E85 or Gasoline?
There has been a lot of debate over the part ethanol should play at the pumps in this country. Ethanol promises a healthy, golden glow—and it’s not just from the corn. Proponents insist that renewable E85 fuel could significantly ease addiction to foreign oil and reduce tailpipe emissions. All based—even better yet—on homegrown American corn.
But, opponents say the ethanol proponents are simply wearing rose-tinted glasses. They say the fuel is less efficient than gasoline and could not survive -- either in production or at the pump -- without lucrative government subsidies. Of even more immediate concern, they point to the extremely limited availability, with only around 900 stations selling the fuel nationwide. (Cenex Pump 24 in Adams is one of these stations.) Most consumers are simply concerned with how E85 will affect their pocketbook. Will the lower prices currently reflected at E85 pumps be offset by reduced mileage?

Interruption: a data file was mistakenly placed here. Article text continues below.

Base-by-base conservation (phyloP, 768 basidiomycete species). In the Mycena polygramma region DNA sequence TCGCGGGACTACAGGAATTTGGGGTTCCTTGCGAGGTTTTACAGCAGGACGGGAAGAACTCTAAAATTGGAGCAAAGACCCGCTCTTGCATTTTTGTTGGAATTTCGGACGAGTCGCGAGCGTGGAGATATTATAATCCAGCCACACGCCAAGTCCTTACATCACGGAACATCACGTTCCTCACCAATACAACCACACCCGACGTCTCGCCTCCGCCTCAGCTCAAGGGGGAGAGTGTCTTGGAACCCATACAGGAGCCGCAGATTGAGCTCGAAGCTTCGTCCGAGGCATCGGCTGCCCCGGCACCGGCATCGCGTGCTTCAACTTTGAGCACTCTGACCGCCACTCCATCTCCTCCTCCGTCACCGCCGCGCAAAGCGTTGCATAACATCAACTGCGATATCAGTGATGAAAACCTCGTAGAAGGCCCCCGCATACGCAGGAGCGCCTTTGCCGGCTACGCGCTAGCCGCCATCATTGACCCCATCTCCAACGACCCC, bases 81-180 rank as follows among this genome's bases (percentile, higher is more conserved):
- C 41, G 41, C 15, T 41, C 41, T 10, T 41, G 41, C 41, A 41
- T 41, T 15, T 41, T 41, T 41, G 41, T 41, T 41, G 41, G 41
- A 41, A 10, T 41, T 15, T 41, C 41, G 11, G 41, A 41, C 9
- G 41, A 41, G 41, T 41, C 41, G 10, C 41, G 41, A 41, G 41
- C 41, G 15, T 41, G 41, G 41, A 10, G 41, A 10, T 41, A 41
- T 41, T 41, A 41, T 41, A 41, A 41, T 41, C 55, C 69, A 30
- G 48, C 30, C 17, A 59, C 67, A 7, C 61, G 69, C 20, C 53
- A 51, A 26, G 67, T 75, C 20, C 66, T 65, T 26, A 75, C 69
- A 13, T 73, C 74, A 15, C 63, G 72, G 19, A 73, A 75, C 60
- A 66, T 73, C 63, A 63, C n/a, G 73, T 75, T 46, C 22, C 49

Wisconsin River Co-op is conducting a research study of its own to determine whether E85 makes an overall difference to the pocketbook or not. Using his brand new, flex fuel V8 Silverado pick-up truck, CEO Tim Diemert began recording his gas mileage and the type of fuel used with each fill at the pump. After 13,600 miles, findings indicate that his ability to save money with E85 depended primarily on the price difference at the pump.
Overall our study showed that a blend of E85 and gasoline provided him with the most cost-effective alternative. Our study found that the average miles per gallon of gasoline were 16.28; E85 averaged 13.854; and a blend of gasoline and E85 averaged 15.71.